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    Includes Expert Content
    Coronary Artery Disease
    Bev79083 posted:
    A couple of weeks ago, I had my fourth angioplasty on the same stents on the left side of my heart. After the procedure, the coronary artery went into a spasm and I ended up with a bottle of nitro going into my IV. Within the last couple of days, I have been experiencing pain on the right side of my chest that goes to my back, up my neck and down my arm to the elbow. The pain has woke me up for several nights. I tried the nitro spray the last time and the pain seemed to ease. I have never heard of anyone with chest pains on the right side. Is this common or can it be something else that the nitro might of helped on. I am a 53 yr. old women with coronary artery disease and 2 stents. Any help in this matter would be greatly appreciated.
    CardiostarUSA1 responded:

    It's uncommon, if/when it correlates to coronary artery disease.

    Beyond coronary artery spasm, as applicable, there is esophageal spasm, which can respond to nitroglycerin and calcium channel blockers, and can mimic angina-like chest pain, sometimes radiating to the arm, neck, jaw, and back.

    Non-cardiac chest pain

    RIGHT-SIDED chest pain

    Gall Bladder Pain/Attack

    One may/can experience sporadic pains in the middle of the upper abdomen, or just below the ribs on the right side. This pain may/can spread (radiate or travel) to the chest (perceived as chest or thoracic pain), right shoulder or between the shoulder blades and may/can be accompanied by nausea and vomiting and sometimes excessive flatulence.

    Noteworthy, it can be difficult to distinguish the pain from other conditions/diseases such gastric ulcer, back problems, cardiac problems, pneumonia and kidney stones.

    Additionally, right-sided pain may/can be caused by problems such as liver inflammation, lung tumors/masses and a muscle pull or torn ligaments.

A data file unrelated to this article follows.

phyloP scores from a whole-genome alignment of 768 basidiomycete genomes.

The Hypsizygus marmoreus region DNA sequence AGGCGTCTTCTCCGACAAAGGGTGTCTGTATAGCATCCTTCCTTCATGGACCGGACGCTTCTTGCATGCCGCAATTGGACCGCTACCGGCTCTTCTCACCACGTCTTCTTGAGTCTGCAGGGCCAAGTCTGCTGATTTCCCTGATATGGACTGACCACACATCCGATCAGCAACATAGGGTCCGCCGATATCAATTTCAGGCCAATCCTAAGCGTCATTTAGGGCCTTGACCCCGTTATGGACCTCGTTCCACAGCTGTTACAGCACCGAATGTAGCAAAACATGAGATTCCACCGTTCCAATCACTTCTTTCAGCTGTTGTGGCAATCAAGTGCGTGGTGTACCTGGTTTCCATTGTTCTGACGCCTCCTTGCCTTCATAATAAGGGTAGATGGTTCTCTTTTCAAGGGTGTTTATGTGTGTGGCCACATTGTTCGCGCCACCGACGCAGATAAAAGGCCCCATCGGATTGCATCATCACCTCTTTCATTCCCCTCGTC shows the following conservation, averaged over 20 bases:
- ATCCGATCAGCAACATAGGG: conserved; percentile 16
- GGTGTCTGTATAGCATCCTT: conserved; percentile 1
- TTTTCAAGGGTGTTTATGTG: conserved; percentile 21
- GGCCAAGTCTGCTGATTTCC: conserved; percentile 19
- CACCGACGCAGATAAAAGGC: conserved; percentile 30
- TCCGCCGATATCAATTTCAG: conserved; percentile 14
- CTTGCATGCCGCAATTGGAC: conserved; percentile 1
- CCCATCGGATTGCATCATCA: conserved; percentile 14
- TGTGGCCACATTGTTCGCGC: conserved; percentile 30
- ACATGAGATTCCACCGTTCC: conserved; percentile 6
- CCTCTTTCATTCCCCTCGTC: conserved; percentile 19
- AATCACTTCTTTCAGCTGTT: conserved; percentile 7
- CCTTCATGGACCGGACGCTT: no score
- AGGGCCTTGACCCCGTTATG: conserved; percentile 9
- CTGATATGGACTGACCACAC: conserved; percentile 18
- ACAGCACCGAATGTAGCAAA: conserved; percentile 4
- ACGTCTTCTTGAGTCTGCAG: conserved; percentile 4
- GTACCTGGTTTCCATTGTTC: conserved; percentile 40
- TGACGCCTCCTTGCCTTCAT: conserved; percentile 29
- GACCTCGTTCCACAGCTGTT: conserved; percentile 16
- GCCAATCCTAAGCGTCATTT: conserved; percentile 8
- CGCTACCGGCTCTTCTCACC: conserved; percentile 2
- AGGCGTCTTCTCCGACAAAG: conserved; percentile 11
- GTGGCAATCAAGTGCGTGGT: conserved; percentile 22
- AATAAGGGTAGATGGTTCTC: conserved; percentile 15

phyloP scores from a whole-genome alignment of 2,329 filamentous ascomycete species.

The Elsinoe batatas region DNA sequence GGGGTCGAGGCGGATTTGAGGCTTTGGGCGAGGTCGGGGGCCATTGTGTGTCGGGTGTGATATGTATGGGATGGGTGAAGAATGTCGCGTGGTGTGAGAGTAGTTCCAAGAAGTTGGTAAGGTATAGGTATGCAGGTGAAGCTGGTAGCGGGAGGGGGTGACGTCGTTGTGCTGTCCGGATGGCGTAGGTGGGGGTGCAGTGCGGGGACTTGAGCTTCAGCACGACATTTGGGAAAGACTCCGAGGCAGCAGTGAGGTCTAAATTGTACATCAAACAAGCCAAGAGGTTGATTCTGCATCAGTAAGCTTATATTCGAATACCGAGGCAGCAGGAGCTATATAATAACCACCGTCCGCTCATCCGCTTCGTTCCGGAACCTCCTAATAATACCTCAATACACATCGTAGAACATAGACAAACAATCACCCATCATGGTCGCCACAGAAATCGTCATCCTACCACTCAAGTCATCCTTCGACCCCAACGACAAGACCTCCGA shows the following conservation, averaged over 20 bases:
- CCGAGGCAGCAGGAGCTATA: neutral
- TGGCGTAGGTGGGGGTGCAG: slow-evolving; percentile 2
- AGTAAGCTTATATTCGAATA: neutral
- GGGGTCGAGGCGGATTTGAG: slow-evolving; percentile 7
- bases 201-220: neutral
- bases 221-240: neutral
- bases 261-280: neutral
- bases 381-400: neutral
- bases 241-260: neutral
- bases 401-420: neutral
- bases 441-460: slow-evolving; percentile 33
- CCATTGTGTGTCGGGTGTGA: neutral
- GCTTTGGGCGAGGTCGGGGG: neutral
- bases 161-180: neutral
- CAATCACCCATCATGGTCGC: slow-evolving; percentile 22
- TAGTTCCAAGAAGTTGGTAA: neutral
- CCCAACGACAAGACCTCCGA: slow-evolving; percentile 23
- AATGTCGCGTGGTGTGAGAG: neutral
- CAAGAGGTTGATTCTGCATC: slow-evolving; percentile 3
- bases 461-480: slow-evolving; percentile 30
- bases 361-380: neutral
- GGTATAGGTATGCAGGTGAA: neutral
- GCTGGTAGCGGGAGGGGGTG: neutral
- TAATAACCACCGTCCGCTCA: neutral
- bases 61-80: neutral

Coronary stents are just a Band-aid or spot treatment, as this does not address the underlying disease process and what drives the progression.

    Most important, coronary artery disease (CAD) is a lifelong unpredictable (can exhibit periods of stabilization, acceleration, and even some regression) condition, requiring a continuum of care, as well as good doctor-patient/patient-doctor communication and understanding at ALL times.

    Take care,




    Be well-informed


    Living with Heart Disease

    Coronary Artery Disease (CAD)


    Heart-Healthy Foods

    It's never too late

    Avoid foods high in saturated fat and cholesterol. Choose skim or low-fat milk, low-fat yogurt and reduced-fat cheeses. Eat more fish and poultry. Limit servings to five to seven ounces a day. Trim visible fat. Limit egg yolks. Substitute two egg whites for one whole egg or use an egg-substitute. Eat more fruits and vegetables, whole grains, breads and cereals. Use less salt and fat. Season with herbs and spices rather than with sauces, gravies and butter.


    Good to know, for the primary and secondary prevention of heart attack and brain attack/stroke

    Epidemiologic studies (EDS) have revealed risk factors (encompasses some new, novel, emerging) for atherosclerosis (typically affecting the carotid, coronary, and peripheral arteries), which includes age, gender, genetics (gene deletion, malfunction, or mutation), diabetes (considered as being the highest risk factor), smoking (includes secondhand), inactivity, obesity (a global epidemic, "globesity"), high blood pressure (hypertension), high LDL, small, dense LDL, RLP (remnant lipoprotein), high Lp(a), high ApoB, high Lp-PLA2, high triglycerides, HDL2b, LOW HDL (less than 40 mg/dL, an HDL level of 60/65 mg/dL or more is considered protective against coronary artery disease), high homocysteine (now questionable), and high C-reactive protein (CRP/hs-CRP).



    "Be a questioning patient. Talk to your doctor and ask questions. Studies show that patients who ask the most questions, and are most assertive, get the best results. Be vigilant and speak up!"

    - Charles Inlander, People's Medical Society


    It's your there. :-)

    . .

    WebMD/WebMD Health Exchanges does not provide medical advice, diagnosis, or treatment.
    James Beckerman, MD, FACC responded:
    While many people associated angina with left sided chest pain, we now understand that symptoms can manifest themselves in a variety of ways, including right sided chest pain. Interestingly, women have been identified as frequently having symptoms that are different from "typical male" symptoms. I can't say for certain whether your specific symptoms are angina or not - hard to make a diagnosis online! But it seems that you should continue to communicate with your doctor about it. Take care!
    Bev79083 replied to James Beckerman, MD, FACC's response:
    Thanks so much.

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